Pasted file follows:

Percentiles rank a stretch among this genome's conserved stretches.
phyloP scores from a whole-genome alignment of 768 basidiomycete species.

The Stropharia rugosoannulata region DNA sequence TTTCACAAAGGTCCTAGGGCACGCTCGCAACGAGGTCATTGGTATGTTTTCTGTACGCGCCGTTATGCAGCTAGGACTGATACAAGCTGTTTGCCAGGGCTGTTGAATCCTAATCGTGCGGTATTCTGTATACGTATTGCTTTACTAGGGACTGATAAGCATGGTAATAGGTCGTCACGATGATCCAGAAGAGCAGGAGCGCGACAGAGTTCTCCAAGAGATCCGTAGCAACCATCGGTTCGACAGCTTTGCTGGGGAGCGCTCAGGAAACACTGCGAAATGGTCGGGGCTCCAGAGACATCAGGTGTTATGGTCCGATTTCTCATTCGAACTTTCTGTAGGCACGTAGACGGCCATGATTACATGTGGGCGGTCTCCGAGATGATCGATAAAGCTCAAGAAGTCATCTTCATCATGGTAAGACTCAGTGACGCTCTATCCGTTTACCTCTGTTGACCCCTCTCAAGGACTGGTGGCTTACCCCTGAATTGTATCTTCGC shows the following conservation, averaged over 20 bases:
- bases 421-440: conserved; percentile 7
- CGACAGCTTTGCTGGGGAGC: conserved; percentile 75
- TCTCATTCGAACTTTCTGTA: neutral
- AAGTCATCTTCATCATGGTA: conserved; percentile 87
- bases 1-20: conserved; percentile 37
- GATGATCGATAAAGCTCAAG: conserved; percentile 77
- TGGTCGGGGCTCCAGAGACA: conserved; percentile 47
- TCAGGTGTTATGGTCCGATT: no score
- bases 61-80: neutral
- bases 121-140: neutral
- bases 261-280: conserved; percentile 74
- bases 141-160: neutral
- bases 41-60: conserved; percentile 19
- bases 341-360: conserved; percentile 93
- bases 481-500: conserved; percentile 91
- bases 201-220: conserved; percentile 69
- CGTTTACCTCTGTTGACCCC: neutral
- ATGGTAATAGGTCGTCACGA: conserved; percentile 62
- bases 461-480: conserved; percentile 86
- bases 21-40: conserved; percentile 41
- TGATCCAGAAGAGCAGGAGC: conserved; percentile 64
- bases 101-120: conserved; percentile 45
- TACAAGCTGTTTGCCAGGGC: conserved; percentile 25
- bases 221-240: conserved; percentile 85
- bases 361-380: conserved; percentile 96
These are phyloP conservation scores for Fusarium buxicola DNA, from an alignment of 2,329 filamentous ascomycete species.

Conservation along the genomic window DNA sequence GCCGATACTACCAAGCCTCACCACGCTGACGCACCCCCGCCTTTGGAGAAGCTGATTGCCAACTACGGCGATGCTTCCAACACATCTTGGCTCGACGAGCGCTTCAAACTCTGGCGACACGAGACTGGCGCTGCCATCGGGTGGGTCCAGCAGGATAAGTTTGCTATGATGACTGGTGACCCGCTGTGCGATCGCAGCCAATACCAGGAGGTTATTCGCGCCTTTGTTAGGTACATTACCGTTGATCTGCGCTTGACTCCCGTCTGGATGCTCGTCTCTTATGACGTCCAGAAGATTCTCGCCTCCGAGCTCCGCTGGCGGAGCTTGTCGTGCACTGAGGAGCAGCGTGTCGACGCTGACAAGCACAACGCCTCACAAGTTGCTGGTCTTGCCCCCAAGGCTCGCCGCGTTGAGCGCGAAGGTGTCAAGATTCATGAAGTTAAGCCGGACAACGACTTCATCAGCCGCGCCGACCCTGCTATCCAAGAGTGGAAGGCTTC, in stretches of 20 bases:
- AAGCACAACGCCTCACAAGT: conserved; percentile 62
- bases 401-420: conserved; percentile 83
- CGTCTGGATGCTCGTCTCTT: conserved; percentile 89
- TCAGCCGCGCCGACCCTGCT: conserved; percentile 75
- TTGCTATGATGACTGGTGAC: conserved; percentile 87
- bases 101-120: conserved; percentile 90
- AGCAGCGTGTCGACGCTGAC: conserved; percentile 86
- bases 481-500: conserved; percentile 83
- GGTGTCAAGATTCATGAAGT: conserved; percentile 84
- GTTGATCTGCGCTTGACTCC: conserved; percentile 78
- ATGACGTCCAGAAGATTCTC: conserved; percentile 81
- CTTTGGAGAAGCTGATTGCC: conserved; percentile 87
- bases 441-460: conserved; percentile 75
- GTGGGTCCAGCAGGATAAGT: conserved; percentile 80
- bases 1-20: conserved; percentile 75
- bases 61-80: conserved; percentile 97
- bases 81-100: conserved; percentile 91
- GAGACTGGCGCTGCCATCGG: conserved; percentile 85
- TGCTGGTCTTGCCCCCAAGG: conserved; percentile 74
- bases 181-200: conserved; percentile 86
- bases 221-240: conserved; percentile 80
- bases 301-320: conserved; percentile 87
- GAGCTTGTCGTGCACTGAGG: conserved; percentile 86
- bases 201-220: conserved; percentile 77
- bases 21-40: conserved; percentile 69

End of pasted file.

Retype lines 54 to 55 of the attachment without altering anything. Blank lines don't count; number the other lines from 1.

- bases 201-220: conserved; percentile 77
- bases 21-40: conserved; percentile 69